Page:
As for ODB himself, he is most definitely one of the most weirdly charming characters the hip-hop world has ever known. His vocals couldn’t be accurately described as either rapping or singing. It’s some weird hybrid, and not like Ja Rule or Eminem trying to save money on hook-singers. It’s almost as though the Bastard can’t stay in his limited range, like a drunk person pulled over, walking the line but failing, yet somehow that is supposed to be somewhat positive. This man was oddly funky. And listening to the Return it’s difficult to explain why he was one of the Clan’s most successful, but it makes sense. I’m sure no-one, including ODB understood it but everybody got it.

Highlights include the catchy-as-fuck, but inexplicable smash hits Brooklyn Zoo and Shimmy Shimmy YaDrunk Game on the first half of which he sounds the calmest he does anywhere on the album (until he starts faking an orgasm, go figure), the sinister Rae-ODB-Meth triple threat Raw Hide, the RZA/ODB duet Cuttin’ Headz, which has the balls to reverse the Clan in da Front-beat for its instrumental and still comes off as dope and the minimalistic but funky Meth-duet Dirty Dancin’ (featured as a bonus track). Though the Bastard tends to sound better when dueting other Wu-members, he has an especially good chemistry with Meth. Meth’s smooth sandpapered voice and Dirt McGirt’s insanity mesh really, really well.

There’s the cliché of somethings being perfectly inperfect, or rather suck so much they’re kinda good. This sort of applies to The Dirty Version, an album by a rapper who prides himself in not only sounding but also living old and dirty, but that doesn’t really cut it. In stead of being so bad it’s kinda good, it’s so fucking horrible it’s perfect, and it’s good quality isn’t well explained by the negative times negative equals positive because the man was literally incalculable and too incomparable to equate to anything. And I’ll be the first to admit that the grade really is a shot in the dark. You could give this a 30 and you could explain yourself very well arguing that this isn’t very good musically, but you’d probably feel that there’s something not right about your judgement. You could give this the full 100 from the bottom of your heart, but not have a leg to stand on. Love him or hate him, he was the rockstar from mars with the substance abuse problems, the illegitimate offspring, the legal troubles and the charm that Charlie Sheen wished he was. When his music is on ODB has your attention to the degree that it’s hard to look away, and more often than not that sort of confusion of being mesmerised by a mixture of raw reality and alientaing surreality that drops you right in the middle of the uncanny valley could be a sign of your senses being stimulated by high art. Unlike most people said to make high art however ODB would ironically enough seem the kind of person to be blissfully oblivious to such a pretentious qualification because all he wants is pussy and drugs. ODB was pure, honest, raw and out of his mind, and there doesn’t exist a better example of the inimitable artist or the weird and wonderful human being he was than this album. May he rest in peace.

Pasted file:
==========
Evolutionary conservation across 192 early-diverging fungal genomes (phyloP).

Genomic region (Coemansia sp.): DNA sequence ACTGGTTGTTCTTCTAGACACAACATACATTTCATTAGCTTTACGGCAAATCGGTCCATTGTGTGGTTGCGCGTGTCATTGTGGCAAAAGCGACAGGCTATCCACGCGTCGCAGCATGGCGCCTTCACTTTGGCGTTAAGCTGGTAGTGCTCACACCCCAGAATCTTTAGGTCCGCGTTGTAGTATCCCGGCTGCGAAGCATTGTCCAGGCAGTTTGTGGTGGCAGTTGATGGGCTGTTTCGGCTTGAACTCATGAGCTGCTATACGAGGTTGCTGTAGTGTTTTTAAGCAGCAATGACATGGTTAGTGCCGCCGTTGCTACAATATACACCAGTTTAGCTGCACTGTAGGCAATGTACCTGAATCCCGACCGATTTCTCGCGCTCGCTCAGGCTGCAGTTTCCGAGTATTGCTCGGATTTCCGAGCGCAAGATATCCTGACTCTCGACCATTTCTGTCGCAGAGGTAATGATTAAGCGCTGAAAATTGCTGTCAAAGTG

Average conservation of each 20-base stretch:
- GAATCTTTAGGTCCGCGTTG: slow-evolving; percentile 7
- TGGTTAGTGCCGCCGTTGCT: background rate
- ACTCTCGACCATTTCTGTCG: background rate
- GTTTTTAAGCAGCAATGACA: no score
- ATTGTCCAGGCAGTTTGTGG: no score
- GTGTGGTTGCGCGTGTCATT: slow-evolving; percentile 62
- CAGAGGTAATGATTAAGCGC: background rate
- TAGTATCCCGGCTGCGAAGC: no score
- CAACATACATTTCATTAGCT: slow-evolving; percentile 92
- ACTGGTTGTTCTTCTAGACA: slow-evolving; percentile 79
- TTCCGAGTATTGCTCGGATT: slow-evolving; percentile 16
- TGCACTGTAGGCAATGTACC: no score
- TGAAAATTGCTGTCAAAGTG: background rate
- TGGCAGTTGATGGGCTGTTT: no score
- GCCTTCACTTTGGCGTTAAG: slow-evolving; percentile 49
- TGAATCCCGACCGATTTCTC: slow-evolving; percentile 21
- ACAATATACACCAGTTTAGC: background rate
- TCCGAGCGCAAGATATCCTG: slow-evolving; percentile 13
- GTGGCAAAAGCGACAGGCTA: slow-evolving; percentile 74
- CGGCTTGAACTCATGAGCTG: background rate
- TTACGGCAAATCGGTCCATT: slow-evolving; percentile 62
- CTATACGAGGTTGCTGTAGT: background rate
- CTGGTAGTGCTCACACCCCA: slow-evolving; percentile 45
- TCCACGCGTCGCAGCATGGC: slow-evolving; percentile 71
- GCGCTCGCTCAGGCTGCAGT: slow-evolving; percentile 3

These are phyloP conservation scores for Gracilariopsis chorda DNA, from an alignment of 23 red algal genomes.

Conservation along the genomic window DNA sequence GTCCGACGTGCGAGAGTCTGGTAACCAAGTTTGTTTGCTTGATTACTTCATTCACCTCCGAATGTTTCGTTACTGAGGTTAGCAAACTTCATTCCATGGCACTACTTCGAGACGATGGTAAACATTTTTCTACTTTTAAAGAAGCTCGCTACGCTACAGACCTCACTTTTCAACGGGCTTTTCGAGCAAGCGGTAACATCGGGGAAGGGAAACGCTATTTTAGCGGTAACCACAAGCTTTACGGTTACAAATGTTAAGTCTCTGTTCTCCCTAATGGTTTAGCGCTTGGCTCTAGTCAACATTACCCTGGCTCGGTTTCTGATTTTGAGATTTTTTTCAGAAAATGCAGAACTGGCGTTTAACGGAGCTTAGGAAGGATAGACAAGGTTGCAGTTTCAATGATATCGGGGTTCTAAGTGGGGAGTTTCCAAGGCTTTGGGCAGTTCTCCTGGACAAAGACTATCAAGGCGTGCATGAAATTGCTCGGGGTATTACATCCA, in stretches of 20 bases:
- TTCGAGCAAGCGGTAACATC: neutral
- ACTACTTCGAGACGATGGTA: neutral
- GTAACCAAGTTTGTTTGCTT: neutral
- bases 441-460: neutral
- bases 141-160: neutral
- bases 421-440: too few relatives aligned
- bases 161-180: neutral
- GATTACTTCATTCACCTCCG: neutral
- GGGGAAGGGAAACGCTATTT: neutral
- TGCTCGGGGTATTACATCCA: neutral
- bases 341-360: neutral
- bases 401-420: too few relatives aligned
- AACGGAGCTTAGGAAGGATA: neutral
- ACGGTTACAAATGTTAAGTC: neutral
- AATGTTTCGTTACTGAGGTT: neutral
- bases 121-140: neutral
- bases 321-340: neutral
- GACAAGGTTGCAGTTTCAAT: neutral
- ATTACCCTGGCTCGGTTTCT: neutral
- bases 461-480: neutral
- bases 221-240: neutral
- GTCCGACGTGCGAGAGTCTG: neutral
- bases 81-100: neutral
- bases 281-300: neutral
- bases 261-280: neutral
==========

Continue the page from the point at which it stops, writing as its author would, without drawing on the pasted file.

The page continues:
Best tracks
Shimmy Shimmy Ya
Brooklyn Zoo
Snakes
Raw Hide
Cuttin’ Headz
Dirty Dancin’

Recommendations
You should probably give this a spin on grooveshark or spotify before making up your mind buying this or not. ODB is not for everyone, and it’s quite alright not to enjoy him. If you do however cop the album, please do not play it in front of your little hipster friends. This shit is so intrinsically weird they will on impact irrevokably feel the need to try to understand and worse yet interpret this, which will lead to some undoubtably ghastly, daft psychoanalytic ideas, where there in reality is nothing but flesh and bone, so proceed with caution.


Sparks 950 & Timbo King – United We Slam

Sparks 950 & Timbo King
United We Slam
1994
Street Life Records/ Scotti Brothers Records/ All American Communications/ SME
069/100
Sparks 950 & Timbo King - United We Slam
1. Intro (performed by Kay Zee) // 2. Nuff Ruffness // 3. Definition of a Nigga [Skit] (performed by Crew) // 4. Nigga Be Nasty // 5. Mc’s Are Fallin Off [Skit] // 6. Hood Times // 7. WEFM [Skit] (performed by Darkman the Mad African & Crew) // 8. Ice Cream Flavour // 9. Bust the Party [Skit] (performed by Darkman the Mad African, Crew & Kay Zee) // 10. Bust the Style // 11. United We Slam

The Wu-Tang Clan has many core members for a hip-hop group, nine to be exact. That number however pales in comparison to its number of its army of affiliates. The number of Wu associated albums, compilations and EPs on my to do-list is 214 and counting.

Timbo King probably wasn’t technically a Wu-affiliate yet when he dropped the United We Slam EP with producer Sparks 950, but in 1995 a Wu-Tang off-shoot group called Royal Fam dropped a 12″ single with two songs; Summin’ Gotz Ta Give and I Declare War that made some noise. That group allegedly counted such anonymous Wu friends as Dreddy Krueger, Stoneface, Q-Base, Mighty Jarrett, and Dark Denim and producer Y-Kim (yeah, me neither), as well as Timbo King amongst its ranks. The single got some critical acclaim from the Source magazine, which had a lot of credibility pre-Benzinogate and the crew got scooped up by Capitol Records, the one time home of such illustrious names as Nat King Cole, Dean Martin en Frank Sinatra.